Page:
Enter frameworks, who promised to smooth all of those cross browser gaps for you and give you some nice helpers, too. At the time, I found myself choosing between jQuery and Prototype.js.
It was in this climate that node.js came about. At the time, I remember trying to get my head around Twisted and Tornado, two Python libraries for high performance network programming. I didn't have a good reason for this. It was hard. Twisted is very confusing and Tornado, at the time, was barely maintained experimental software.
node.js has one strength: it can teach you network programming in a really easy and fun way. I learned the hard way in the coming years that just about everything else was really hard.
Meanwhile, at home, I was realizing the limits of node.js. I found that every program of a sufficient length became unreadable and increasingly hard to debug. I found myself completely stuck when I found myself CPU bound. I had no idea how to tickle node.js in such a way that it would use as little RAM as possible. Testing was difficult and the ecosystem was becoming increasingly fragile (the seeds of left pad were planted long ago).
As a combination aside and horror story I'll mention that I was (re)learning Haskell around when I started using Coffeescript heavily, producing this mutant atrocity.
idea -> sketch some docs -> stub out with JS -> get really angry at js -> obsess over how to fix js -> give up on project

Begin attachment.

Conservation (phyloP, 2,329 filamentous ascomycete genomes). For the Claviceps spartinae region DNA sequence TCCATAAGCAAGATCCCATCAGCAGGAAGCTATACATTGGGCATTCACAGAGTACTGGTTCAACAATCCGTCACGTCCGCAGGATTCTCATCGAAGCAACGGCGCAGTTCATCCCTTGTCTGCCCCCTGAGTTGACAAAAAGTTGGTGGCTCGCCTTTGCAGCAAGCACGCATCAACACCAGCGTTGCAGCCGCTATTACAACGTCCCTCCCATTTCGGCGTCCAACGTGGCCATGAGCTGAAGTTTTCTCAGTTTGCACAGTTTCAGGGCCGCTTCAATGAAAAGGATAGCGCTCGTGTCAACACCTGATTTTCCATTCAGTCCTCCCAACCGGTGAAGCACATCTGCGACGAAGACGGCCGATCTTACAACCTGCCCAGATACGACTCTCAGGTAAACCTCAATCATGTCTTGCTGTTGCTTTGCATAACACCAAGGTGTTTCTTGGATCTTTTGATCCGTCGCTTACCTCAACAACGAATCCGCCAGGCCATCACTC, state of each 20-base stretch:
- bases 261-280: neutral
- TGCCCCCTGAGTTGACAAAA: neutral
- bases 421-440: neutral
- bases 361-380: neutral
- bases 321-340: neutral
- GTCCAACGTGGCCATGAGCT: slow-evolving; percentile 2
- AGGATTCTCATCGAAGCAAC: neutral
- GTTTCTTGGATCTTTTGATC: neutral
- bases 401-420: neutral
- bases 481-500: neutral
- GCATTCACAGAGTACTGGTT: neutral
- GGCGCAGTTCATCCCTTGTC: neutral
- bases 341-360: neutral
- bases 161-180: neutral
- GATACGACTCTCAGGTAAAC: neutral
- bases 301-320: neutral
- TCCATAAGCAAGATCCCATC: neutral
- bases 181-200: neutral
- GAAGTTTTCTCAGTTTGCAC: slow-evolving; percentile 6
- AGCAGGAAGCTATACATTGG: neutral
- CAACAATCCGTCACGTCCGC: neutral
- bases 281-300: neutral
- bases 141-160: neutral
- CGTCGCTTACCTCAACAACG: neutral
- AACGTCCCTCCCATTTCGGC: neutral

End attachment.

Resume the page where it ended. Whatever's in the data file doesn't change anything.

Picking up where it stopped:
world had to offer. I reverse-engineered ads delivered via
document.write that in turn delivered payloads of flash.
I refactored countless lines of code cobbled together from Hot Scripts
snippets. I sat, working the weekend, on an old iPad figuring out
exactly why ads were loading 2 seconds too slow there using an
emergency hand-written debugger. I sweated in front of old, virus
choked communal office windows machines to figure out mystery
exceptions in IE7.
Programming is ultimately a creative discipline. Unlike other creative disciplines, it is recursive: the media we use (programming languages, compilers, interpreters) are themselves programs. There is always the risk that we slip into circular abysses of our own making and obsess over improving the very tools we use to create our art.
I'm not saying that we should stop working on innovative new compilers. Instead, I'm saying that we don't all need to be thinking about compilers. My dream is that programmers can follow their heart into whatever creative endeavor they believe in without being undone by their own tools.